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I want to know how to feel,

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just aimlessly floating.

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Leon and Honey have both travelled from their own spot on the planet

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to team up with Alex in Oxfordshire,

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where they will begin their first mission.

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So, Leon and Honey, why do you want to work

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in the world of space exploration?

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Well, I want to be an astronaut because I love a challenge,

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and I really like high-adrenaline sports.

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OK, well, I think that would be ideal for being an astronaut.

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What about you, Honey?

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Well, I'd really love to be an astrophysicist

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cos space is so mysterious.

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And there's so many mysteries to solve.

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I really enjoy maths and science,

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and I think I'm quite good at problem-solving.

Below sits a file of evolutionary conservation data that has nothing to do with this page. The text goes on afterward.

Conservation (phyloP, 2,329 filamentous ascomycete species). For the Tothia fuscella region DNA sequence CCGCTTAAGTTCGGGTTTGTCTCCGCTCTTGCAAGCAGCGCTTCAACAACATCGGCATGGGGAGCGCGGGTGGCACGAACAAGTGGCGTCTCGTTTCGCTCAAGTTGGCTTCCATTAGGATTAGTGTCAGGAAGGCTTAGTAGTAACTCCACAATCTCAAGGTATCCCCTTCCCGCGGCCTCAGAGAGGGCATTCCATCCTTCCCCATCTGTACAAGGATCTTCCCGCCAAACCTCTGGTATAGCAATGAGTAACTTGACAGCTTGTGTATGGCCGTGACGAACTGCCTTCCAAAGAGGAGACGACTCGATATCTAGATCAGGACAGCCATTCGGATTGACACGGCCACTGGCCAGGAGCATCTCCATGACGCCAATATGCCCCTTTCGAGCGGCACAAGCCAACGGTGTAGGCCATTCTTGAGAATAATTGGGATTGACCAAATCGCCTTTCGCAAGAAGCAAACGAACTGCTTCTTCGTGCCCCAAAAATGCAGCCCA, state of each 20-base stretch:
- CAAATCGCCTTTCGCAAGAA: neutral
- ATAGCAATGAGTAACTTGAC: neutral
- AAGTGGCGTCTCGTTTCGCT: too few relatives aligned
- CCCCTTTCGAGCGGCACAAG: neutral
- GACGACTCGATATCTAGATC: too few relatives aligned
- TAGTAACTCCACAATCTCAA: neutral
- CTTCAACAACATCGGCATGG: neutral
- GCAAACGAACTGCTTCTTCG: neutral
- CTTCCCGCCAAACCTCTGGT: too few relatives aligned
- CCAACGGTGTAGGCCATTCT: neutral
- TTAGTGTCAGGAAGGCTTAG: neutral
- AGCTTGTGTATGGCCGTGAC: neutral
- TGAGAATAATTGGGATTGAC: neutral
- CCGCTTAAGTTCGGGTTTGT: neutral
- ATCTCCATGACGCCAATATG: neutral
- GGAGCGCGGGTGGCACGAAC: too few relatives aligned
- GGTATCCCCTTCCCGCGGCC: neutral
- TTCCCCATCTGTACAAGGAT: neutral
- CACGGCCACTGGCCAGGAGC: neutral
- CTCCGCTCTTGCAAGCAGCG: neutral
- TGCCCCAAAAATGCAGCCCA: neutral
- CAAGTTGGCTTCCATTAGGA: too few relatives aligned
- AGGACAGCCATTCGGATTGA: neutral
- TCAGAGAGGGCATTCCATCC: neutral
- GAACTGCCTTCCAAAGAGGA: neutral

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That's very important to have those things.

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Well, that's what you have to say,

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but here's what your parents think.

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She's very independent, very determined.

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Honey generally doesn't come and ask for help.

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A few disputes with maths,

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when Honey thinks she's got it right and...

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she thinks you've got it wrong.

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Anything to do with space and science, that's his passion, really.

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He wants to get where he's going so quickly sometimes,

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-without actually focusing on the detail, I think, sometimes.

-Yeah.

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-So, what do you make of that, then? You are always right...

-Yeah.

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-And you get completely carried away.

-Yeah.

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But you've got to stay calm in space,

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and astrophysics you need to make sure everything's spot-on

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and take criticisms from other people.

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No-one's perfect, you know.

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LAUGHTER Absolutely!

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Plenty to work on, you two, so come with me!

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Our solar system is made up of eight planets that orbit our sun.

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Mercury is closest to the sun.

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Venus is next, then it's Earth.